Engineering of Pseudomonas taiwanensis VLB120 for the sustainable production of hydroxylated aromatics

Wynands, Benedikt Niklas Daniel; Blank, Lars Mathias (Thesis advisor); Wierckx, Nick (Thesis advisor)

1. Auflage. - Aachen : Apprimus Verlag (2019)
Book, Dissertation / PhD Thesis

In: Applied microbiology 12
Page(s)/Article-Nr.: 1 Online-Ressource (XVII, 165 Seiten) : Illustrationen, Diagramme

Dissertation, RWTH Aachen University, 2018

Abstract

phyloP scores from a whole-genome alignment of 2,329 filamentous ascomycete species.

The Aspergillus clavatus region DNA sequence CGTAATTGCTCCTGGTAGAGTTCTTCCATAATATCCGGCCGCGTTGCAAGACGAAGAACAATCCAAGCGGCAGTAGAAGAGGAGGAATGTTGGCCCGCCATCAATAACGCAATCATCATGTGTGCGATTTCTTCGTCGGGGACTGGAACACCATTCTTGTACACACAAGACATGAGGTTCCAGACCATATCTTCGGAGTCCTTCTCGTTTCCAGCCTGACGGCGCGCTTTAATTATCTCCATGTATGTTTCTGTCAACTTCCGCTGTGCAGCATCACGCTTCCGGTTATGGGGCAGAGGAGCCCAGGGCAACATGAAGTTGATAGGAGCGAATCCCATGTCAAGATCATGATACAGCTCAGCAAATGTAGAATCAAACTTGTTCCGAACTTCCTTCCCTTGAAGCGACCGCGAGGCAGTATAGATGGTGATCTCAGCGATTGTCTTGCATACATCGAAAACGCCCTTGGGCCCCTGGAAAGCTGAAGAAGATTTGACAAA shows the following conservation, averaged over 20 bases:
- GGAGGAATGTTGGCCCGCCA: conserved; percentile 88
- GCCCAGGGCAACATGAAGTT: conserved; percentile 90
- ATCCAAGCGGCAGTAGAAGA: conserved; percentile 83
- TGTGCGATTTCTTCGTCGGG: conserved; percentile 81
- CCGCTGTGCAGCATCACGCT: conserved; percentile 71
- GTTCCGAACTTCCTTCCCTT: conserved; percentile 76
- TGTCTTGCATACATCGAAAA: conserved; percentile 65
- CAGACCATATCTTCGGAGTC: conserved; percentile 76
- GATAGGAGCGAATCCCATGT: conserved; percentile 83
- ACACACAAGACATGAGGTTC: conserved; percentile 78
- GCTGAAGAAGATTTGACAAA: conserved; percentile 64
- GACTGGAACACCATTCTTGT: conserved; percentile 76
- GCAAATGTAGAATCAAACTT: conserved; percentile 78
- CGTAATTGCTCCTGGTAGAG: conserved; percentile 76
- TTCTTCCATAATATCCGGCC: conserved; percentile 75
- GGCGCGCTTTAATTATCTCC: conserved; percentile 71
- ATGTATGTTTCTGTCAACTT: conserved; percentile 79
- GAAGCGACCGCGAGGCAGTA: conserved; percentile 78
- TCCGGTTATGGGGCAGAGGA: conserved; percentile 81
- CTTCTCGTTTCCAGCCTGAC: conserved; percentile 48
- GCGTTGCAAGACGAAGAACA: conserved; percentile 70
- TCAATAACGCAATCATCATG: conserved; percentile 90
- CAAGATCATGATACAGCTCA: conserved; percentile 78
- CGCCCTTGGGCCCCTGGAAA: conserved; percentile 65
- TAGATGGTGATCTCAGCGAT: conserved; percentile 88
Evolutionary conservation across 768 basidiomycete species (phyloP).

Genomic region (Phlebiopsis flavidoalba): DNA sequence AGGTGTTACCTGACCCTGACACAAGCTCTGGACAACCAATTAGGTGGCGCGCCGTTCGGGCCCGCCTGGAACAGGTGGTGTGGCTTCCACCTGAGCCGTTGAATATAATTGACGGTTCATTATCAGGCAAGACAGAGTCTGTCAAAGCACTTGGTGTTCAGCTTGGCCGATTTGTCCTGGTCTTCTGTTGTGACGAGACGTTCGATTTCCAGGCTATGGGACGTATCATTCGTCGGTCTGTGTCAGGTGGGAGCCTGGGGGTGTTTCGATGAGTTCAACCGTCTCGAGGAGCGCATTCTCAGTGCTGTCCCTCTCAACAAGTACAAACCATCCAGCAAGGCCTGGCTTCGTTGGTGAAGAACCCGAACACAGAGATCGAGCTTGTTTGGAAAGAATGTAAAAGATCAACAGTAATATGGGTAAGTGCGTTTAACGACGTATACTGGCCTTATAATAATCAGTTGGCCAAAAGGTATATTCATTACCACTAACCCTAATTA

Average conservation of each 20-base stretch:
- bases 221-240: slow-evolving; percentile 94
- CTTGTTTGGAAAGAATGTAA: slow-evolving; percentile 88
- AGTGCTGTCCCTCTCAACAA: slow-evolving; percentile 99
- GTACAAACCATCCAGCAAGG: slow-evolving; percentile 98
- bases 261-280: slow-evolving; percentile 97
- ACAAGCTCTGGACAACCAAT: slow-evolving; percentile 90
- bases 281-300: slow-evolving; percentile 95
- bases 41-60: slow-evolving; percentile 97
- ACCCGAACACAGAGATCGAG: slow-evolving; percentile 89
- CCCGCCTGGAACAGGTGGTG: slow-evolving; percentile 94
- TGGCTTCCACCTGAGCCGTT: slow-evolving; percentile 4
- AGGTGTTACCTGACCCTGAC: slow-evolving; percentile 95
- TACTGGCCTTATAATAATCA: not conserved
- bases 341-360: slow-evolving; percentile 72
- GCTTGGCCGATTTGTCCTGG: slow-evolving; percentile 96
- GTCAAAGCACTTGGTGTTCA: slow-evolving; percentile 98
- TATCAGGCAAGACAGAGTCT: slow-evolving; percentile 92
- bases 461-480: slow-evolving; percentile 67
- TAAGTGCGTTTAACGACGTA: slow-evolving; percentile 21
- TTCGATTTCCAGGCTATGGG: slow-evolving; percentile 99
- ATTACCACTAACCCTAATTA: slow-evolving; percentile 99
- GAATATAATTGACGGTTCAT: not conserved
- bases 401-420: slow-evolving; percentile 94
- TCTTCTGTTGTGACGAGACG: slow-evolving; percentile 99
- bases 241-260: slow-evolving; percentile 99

Aromatics are valuable compounds with a myriad of applications. They are bulk or fine chemicals, used for the production of e.g. polymers and pharmaceuticals. Consequently, they display an indispensable cornerstone of modern society. The vast majority of them is produced from non-renewable resources in petrochemical processes, implicating many negative aspects associated to the exploitation of oil. An aromatics production based on whole-cell biocatalysis would contribute to a more sustainable bioeconomy. However, the inherent toxicity of many aromatics hampers microbial production and yields achieved in previous studies were mostly low. Due to their robustness and intrinsic protective mechanisms towards aromatics, Pseudomonads display promising hosts for the production of these chemicals. The overall aim of this thesis was to achieve efficient aromatics production from renewable feedstocks using solvent-tolerant Pseudomonas taiwanensis VLB120 as microbial cell factory. The focus was on the production of hydroxylated aromatics derived from de novo-synthesized tyrosine. Phenol was chosen as first target product, as it is an ideal paradigm of a toxic and industrially relevant aromatic. The implementation of a tyrosine phenol-lyase and extensive metabolic engineering of this bacterium, applying a combination of forward and reverse engineering strategies, enabled high-yield phenol production from glucose and glycerol. In case of the latter, the highest reported phenol yield of 18.8% (Cmol/Cmol) was achieved in a mineral medium without the supplementation of any complex additives. The generated tyrosine-overproducing platform strain was further metabolically engineered and adapted to enable 4-vinylphenol production. In this context, extremely high 4 vinylphenol yields of up to 64.6% (Cmol/Cmol) were achieved. This translates into approximately 88% of the theoretical maximum yield. This efficient production came at the cost of very poor growth of the producing strain, hurting the volumetric production rate. To increase productivity and product titers, process engineering should be applied in forthcoming studies. In addition to the metabolic engineering work, streamlined chassis strains of P. taiwanensis VLB120 were generated by the targeted elimination of dispensable and unfavorable cell elements. The large megaplasmid pSTY, proviral segments, and flagella- and biofilm-associated gene clusters were deleted. Thereby, the genome was reduced by up to 10%. The resulting strains showed increased key performance indicators, including enhanced growth rates and biomass yields, likely making them attractive hosts for a broad range of industrial applications. For the process-guided application of custom-tailored strains according to a chassis à la carte principle, we generated streamlined strains only varying concerning their solvent tolerance level resulting from different expression of the solvent efflux pump TtgGHI. To profit from the chassis strains’ superior performance, they were engineered for the production of phenol and 4 vinylphenol, thereby further increasing the titer, yield, and volumetric rate of production. Altogether, this thesis contributed to the fundamental understanding of aromatics metabolic pathways and solvent tolerance in P. taiwanensis, which further strengthens the role of P. taiwanensis VLB120 and the genome-reduced chassis as industrial workhorse.

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